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The Presence of "God"

Be awake. Be alert. Or you'll miss it.

Eckhart Tolle says: Be like a cat watching a mouse-hole. Be like a servant waiting for the master to return.

You never know when "God" will appear. So be alert. Watch for it.

And if you are totally present, you'll start to notice that God is appearing now, at every moment.

Now and now and now.

Ram Dass's teacher, Maharaj-ji, would write in his journal the significant events of that day. And on every page he'd write: "Ram, Ram, Ram, Ram..." which means "God, God, God, God..."

He filled notebooks this way.

Look up. It is happening now, all around you.

The wind in the tree. The light and shadow on the asphalt. That biker on the street.

But if you've got a grey glaze over your mind, it's like cataracts in the eyes.We may see the tree, but fail to notice that it is the tree of life. We may see the light and shadows on the sidewalk, but fail to see the yin yang. We may see the biker and fail to see the deity.

Quicken the blood, rip away the fog. Grab onto it like a bulldog clutches a bone. Like a cat watching a mousehole. Like a servant waiting for the master to return.

Death is a great teacher of presence. When death draws near, the blood quickens, the eyes sharpen, and the world comes into focus.

When the house is on fire, there is no future, there is no past, there is only the present moment.

If we can look death in the eyes and keep our focus—without being driven mad by fear, becoming overwhelmed and dissociating—then we are ushered immediately into the presence of God.

Stay awake. Do not go back to sleep.

Zen and Dzogchen masters sometimes like to surprise their students with surprise attacks with brooms or wooden swords. They may pull the chair out from under them and send them crashing to the floor.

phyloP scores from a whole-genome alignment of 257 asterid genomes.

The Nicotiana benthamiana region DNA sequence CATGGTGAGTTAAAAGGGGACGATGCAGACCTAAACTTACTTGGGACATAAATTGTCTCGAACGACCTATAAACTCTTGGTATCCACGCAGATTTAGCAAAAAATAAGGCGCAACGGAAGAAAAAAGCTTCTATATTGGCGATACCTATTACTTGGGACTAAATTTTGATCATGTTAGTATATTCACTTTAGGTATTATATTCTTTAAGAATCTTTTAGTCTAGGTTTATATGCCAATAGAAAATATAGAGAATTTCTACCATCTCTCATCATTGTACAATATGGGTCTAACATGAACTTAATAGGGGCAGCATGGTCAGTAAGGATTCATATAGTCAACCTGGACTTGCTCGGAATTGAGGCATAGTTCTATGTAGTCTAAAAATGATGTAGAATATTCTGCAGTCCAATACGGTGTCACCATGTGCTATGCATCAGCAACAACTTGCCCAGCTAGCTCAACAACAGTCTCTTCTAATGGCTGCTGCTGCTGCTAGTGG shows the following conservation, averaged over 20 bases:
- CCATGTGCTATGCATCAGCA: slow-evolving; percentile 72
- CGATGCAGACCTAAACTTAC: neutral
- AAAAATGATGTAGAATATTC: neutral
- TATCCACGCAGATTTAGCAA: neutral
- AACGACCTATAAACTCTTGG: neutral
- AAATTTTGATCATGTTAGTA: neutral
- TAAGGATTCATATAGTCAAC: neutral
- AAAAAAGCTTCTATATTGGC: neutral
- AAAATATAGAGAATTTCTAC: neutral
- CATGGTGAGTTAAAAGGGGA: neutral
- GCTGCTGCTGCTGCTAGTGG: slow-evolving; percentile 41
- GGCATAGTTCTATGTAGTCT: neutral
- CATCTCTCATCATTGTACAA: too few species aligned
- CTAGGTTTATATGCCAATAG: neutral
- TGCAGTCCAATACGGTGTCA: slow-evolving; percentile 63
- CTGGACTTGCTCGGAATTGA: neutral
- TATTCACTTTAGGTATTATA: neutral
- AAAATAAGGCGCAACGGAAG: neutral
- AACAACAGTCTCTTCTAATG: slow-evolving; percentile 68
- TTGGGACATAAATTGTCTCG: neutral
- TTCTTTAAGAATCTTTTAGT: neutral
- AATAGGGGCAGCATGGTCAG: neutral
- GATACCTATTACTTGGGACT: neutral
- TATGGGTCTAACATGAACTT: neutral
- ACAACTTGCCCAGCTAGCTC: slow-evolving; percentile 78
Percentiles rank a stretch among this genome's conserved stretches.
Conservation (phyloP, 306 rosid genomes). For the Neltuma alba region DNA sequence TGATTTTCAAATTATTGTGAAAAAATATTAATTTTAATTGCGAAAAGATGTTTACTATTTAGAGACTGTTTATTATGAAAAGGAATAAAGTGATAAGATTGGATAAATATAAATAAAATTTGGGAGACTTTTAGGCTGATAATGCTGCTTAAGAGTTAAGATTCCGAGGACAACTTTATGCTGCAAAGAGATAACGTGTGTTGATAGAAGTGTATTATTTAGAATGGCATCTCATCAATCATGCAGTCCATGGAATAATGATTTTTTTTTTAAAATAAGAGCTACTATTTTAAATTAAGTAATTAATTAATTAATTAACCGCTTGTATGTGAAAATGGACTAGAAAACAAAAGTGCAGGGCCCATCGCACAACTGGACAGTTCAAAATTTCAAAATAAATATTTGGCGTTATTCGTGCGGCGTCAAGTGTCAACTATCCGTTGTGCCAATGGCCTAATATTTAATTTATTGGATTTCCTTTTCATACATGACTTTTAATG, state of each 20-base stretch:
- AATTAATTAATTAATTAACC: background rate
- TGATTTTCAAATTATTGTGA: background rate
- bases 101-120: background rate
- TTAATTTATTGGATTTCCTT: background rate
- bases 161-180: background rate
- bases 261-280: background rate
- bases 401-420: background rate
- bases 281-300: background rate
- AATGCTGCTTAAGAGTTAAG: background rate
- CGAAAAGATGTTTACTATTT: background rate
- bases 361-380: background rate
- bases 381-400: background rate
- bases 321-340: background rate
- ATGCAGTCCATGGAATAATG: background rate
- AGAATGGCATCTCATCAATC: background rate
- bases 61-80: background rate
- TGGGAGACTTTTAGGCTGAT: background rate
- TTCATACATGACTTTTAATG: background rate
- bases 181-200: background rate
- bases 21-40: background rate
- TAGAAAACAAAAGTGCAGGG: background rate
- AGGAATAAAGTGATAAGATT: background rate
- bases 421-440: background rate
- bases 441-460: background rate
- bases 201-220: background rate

But in that moment of pain, surprise, shock: pay attention! The mind goes blank. You are totally present. You are totally here.

If ever you feel pain, surprise, shock in your life: pay attention! It is a gift, wrapped in difficult packaging.

The mind does its best to protect us from being awake to the fullness of reality, just as some religions do their best to protect us from God.

The mind filters and narrows our attention and narrows our consciousness to prevent us from being overwhelmed by the mind-melting beauty, pain, bigness, smallness, speed, and eternity, that comprises the totality of existence.

Psychedelics and mystical experiences crack open the mental submarine we live in. If we're not prepared to swim, we'll drown as the cosmic ocean crashes into our little protective shell.

As children, we were born raw. Aware. Immensely sensitive.

The mind gets to work right away: learning what signals to pay attention to and which to filter out. This is very useful to our survival. It does a beautiful job of this, just as it is supposed to.

Though if we are born into a home full of suffering, danger, pain — or a world like that — the mind may shut down more and more, preventing the pain from overwhleming us, and increasing the body and mind's #1 priority: survival.

By the time we're adults, even if we survived, many of us have lost our lives. Or at least our access to the source of life.

We have become "buried alive" in a protective psychological armor that prevents the suffering, danger and pain of the world from getting to us but also prevents us from freely dancing and wiggling and bathing in the flowing river of life.

We drink alcohol, smoke weed, or watch television. We chase societal ambitions, wealth, pleasure, political or social ideals. All of this is a distraction from God, which is crashing in through the windows and flooding the streets at every moment. At the same time, all of this is itself God. But we also do not see it.

It doesn't matter if you do politics or drink whiskey—what matters is whether your eyes are open or closed.

Can you see it? Or are you sleepwalking through heaven?

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